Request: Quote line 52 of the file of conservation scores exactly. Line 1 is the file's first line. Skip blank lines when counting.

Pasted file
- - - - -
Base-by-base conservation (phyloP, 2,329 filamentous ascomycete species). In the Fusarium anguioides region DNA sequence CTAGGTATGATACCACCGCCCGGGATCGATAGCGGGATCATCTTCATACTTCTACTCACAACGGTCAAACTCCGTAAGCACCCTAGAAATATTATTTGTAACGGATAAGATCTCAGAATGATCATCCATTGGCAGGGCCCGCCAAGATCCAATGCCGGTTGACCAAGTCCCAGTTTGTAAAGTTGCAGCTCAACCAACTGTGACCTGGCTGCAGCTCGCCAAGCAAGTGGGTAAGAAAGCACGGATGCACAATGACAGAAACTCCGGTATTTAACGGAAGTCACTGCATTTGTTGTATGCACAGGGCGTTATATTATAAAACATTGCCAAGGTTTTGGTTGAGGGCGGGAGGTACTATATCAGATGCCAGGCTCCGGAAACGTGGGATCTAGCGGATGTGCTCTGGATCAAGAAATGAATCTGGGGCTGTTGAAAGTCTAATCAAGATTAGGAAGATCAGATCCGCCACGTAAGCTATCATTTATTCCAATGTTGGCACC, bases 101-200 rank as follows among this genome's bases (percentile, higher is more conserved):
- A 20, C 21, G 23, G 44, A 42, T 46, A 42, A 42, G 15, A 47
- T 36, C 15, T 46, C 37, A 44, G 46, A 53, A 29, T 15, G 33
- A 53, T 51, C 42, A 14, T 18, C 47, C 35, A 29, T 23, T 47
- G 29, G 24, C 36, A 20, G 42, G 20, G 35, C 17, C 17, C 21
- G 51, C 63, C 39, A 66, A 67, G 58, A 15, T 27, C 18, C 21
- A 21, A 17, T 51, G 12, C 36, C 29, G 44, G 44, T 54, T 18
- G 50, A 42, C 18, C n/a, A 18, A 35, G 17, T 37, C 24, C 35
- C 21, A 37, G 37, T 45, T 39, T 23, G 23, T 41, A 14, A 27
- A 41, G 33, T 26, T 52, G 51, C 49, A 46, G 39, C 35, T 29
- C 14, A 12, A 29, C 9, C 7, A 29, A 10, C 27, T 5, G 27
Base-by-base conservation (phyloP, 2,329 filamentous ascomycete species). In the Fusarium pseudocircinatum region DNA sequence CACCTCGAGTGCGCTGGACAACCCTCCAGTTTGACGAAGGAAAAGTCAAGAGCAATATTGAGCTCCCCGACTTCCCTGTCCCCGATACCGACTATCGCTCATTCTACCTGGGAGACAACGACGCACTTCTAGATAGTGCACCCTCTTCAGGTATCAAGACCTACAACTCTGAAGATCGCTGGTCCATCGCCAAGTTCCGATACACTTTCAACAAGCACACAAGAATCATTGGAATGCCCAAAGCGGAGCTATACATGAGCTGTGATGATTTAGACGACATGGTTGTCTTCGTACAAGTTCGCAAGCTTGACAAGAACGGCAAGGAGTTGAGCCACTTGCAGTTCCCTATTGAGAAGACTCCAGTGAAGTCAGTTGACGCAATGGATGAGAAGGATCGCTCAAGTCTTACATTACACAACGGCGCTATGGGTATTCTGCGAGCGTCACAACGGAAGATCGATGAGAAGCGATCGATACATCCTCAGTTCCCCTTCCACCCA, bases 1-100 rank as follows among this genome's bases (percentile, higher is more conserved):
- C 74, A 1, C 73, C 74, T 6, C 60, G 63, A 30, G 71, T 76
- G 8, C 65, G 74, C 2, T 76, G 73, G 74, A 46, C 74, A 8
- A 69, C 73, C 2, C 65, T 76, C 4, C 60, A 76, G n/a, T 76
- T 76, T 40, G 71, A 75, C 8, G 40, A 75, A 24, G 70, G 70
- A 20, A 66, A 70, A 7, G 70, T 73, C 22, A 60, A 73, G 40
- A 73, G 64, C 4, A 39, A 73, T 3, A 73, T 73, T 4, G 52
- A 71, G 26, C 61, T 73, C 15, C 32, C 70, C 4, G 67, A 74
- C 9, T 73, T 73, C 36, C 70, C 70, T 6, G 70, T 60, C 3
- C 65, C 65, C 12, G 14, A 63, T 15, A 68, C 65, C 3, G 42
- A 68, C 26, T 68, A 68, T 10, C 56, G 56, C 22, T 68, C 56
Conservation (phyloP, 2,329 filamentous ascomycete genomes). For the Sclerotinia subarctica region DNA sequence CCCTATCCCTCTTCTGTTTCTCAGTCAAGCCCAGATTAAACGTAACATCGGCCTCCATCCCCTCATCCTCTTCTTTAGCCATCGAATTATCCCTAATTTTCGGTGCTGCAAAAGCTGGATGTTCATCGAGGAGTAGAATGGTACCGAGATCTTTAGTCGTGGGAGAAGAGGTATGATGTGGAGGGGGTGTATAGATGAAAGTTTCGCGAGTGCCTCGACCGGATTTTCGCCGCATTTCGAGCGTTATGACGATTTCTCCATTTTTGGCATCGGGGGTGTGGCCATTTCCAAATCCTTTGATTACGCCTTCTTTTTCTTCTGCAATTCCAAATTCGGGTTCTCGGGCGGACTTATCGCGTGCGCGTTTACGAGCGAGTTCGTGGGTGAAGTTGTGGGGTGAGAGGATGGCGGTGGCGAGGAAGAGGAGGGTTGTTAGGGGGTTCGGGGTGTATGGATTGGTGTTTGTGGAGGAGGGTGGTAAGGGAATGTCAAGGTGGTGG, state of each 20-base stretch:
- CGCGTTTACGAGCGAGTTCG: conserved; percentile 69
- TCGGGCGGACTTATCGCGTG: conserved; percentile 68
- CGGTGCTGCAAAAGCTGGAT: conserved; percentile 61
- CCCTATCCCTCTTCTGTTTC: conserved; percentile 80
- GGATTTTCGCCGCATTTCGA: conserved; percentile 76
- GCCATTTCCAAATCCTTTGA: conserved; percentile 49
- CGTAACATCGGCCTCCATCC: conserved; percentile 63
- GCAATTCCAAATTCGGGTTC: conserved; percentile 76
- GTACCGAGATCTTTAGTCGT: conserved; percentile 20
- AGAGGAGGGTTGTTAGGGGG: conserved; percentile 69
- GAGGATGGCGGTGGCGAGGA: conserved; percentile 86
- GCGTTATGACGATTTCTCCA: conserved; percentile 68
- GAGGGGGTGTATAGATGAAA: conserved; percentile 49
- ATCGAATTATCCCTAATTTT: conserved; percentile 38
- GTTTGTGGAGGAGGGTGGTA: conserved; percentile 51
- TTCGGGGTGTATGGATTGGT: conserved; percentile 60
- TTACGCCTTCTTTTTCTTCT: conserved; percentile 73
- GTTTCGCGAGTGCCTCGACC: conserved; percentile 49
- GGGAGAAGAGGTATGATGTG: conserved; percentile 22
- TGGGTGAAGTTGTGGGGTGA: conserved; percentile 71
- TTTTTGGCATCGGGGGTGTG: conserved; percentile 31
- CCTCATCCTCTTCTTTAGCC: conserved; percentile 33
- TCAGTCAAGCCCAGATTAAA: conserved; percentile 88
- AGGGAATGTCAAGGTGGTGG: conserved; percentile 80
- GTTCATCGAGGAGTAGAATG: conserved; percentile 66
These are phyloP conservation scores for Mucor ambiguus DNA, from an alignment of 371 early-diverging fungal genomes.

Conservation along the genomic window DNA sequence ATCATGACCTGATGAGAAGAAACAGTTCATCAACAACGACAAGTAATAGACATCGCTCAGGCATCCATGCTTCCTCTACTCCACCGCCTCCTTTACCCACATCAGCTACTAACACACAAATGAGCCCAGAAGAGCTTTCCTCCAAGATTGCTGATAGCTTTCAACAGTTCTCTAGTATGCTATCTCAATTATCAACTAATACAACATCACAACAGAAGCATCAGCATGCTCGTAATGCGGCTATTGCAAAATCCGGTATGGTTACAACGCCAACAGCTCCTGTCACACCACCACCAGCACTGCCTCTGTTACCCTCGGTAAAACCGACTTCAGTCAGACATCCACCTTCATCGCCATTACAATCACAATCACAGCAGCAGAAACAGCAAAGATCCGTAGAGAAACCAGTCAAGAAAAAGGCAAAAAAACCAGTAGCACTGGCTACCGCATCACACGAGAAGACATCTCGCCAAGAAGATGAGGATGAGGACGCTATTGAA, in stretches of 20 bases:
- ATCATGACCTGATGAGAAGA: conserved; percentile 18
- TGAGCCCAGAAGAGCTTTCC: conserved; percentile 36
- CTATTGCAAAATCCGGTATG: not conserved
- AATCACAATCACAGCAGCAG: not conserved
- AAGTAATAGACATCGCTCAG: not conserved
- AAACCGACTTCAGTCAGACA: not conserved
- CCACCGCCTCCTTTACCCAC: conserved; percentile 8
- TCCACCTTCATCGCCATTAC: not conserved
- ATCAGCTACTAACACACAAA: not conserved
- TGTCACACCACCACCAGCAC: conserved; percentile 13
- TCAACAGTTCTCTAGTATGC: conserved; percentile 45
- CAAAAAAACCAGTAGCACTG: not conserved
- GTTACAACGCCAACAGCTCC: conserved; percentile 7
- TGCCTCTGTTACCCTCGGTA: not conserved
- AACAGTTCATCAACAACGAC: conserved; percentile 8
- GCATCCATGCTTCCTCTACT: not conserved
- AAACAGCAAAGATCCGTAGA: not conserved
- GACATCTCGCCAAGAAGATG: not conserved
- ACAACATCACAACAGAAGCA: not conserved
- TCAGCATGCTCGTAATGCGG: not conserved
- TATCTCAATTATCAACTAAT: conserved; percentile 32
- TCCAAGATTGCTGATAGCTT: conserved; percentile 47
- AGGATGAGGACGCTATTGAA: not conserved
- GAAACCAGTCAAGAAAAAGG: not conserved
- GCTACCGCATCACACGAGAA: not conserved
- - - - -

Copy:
- TGAGCCCAGAAGAGCTTTCC: conserved; percentile 36